GEEK GIRL REVIEW – (A)loft Modulation Brings Live Jazz To The StageBy Caroline Cao | October 7, 2019 | Entertainment
Geek Girl Caroline Cao is back at the theater and bringing us a new review!
There’s something technical and magical about the way (A)loft Modulation heightens the realism — or impression of — old and present Manhattan through documentary footage, projections and cameras. This world premiered production by Jaymes Jorsling is very much inspired by true events at 821 6th Avenue, 1957 – 1965.
In 1957 in New York City and photographer Steven Samuels (played by Kevin Cristaldi of Buffy the Vampire Slayer fame) has quit life. Literally, he quit Life Magazine. Steven arranged his entire home to be its own recording studio, creating over 4,500 hours of audiotape capturing the dialogue of acquaintances and strangers who pass through his apartment. In the present 2019, Chip (Spencer Hamp) has also quit life, or at least the conventional expectations of life, to sit overtime (unpaid) in his makeshift office tuning into Steven’s old recordings and slapping soundbites on his board. His space is adjacent to the past, to Steven’s loft and intersects into it. Troy Hourie’s scenic design characterizes the bare bones of Manhattan, a wooden skeletal apartment/office.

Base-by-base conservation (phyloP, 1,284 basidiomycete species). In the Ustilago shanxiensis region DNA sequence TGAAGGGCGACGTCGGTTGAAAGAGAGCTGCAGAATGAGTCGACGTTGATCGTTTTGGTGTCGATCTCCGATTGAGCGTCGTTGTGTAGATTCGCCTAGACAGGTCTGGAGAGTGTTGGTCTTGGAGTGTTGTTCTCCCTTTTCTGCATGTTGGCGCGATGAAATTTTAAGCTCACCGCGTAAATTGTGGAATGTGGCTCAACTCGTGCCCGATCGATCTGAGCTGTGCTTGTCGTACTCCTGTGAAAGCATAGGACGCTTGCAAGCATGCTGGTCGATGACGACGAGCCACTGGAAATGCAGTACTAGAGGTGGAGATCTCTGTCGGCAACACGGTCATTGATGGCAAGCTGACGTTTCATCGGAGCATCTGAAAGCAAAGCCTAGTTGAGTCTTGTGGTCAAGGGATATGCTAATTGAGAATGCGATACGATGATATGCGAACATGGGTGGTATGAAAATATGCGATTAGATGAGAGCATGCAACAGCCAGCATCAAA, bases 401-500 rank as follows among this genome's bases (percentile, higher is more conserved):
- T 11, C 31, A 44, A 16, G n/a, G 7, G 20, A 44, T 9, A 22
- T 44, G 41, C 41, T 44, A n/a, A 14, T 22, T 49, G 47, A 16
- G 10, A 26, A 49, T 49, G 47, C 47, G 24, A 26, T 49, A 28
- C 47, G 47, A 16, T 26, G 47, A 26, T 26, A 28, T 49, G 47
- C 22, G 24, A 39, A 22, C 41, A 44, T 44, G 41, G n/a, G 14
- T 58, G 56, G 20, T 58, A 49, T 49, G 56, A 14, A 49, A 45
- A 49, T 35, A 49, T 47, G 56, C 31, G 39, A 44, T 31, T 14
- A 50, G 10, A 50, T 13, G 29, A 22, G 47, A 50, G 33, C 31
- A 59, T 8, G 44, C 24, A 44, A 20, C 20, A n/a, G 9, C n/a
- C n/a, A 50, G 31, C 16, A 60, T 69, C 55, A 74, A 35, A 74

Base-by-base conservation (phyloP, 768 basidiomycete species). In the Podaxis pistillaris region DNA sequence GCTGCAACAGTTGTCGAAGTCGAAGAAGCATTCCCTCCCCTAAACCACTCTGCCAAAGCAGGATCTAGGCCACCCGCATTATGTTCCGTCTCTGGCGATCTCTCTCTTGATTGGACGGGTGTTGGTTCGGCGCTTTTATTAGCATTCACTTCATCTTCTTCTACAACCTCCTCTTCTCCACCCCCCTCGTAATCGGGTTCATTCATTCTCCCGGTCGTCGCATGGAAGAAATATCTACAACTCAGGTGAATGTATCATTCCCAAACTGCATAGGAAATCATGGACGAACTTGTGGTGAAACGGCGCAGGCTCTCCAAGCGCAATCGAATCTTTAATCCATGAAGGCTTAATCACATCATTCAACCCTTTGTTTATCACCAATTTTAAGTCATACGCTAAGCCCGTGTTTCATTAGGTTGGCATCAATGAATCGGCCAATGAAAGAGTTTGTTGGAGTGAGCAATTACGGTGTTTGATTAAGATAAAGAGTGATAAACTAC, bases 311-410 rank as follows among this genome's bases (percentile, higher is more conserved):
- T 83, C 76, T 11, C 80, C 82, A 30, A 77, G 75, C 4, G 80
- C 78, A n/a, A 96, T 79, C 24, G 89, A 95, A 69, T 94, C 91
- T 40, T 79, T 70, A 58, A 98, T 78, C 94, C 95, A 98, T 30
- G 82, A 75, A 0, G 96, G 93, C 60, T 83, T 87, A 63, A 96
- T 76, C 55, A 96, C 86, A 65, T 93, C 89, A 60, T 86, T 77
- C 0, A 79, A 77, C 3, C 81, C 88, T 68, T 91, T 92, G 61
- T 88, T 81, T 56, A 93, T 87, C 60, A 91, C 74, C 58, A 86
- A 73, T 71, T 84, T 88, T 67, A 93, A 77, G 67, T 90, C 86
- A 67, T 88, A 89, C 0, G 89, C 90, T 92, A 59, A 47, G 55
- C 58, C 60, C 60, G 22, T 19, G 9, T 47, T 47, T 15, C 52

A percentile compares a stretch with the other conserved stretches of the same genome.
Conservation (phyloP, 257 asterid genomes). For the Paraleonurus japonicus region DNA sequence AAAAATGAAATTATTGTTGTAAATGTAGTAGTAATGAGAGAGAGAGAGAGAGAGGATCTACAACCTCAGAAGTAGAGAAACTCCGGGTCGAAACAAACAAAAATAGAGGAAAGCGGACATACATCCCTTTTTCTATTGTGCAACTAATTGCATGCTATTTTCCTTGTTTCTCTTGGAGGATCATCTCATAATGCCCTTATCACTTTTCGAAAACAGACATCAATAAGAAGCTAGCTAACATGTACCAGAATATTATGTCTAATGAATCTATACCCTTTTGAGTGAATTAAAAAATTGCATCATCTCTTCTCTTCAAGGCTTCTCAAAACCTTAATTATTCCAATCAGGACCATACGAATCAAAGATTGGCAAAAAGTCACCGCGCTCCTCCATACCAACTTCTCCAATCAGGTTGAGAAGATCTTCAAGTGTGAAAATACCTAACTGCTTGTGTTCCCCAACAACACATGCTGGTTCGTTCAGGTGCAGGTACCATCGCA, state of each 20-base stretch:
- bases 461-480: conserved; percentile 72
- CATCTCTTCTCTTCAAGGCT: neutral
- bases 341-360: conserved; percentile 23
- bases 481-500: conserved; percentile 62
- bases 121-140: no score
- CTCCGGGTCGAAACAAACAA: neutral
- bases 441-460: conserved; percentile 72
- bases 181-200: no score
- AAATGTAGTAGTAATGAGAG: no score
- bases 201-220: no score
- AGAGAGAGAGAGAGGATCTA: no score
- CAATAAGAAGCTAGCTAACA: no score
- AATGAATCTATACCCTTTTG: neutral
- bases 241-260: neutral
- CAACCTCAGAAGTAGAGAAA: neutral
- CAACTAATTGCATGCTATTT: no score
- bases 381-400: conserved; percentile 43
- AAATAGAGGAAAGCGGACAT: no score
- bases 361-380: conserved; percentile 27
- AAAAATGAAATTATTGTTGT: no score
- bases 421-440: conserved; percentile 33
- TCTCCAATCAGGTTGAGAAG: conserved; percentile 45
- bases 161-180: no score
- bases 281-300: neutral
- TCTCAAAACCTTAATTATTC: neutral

Adjacent to both Steven’s and Chip’s spaces is the Loft Band, banging their drums and playing their sax and bass. Intermingled with the action is the rush of jazz, with a band sizzling along with the actions. The music amplifies the artistic scurries and psychological anguish, where the artists and their acquaintances become both exalted and rushed by impulses. In the most blazing sequence, Cristaldi rushes to hang photos then disassembles them, and his clothesline of photos intersects into the present of Chip’s territory.
The fictionalized artists on stage had forfeited their jobs in favor of pursuing the purity of art — or a “purity” there’re not quite sure to define. Because they strayed from functionality, they stoke tumultuous relationships with their significant others. Chip’s wife is beleaguered by his abandonment of financial and emotional stability. Steven is called out for abandoning his wife and children for a doorless apartment in a seedy part of Manhattan. “No offense, but you are a zombie,” a passing cop comments, scrutinizing his shambles.
Through the bangs and noises, (A)loft Modulation can feel incomplete as if flinging its scraps and seeing what sticks. It’s more about the experience of watching a puzzle attempt to thread itself together than beholding a complete tapestry.
(A)loft Modulation, running at Mezzanine Theatre at the A.R.T./New York Theatres through October 27.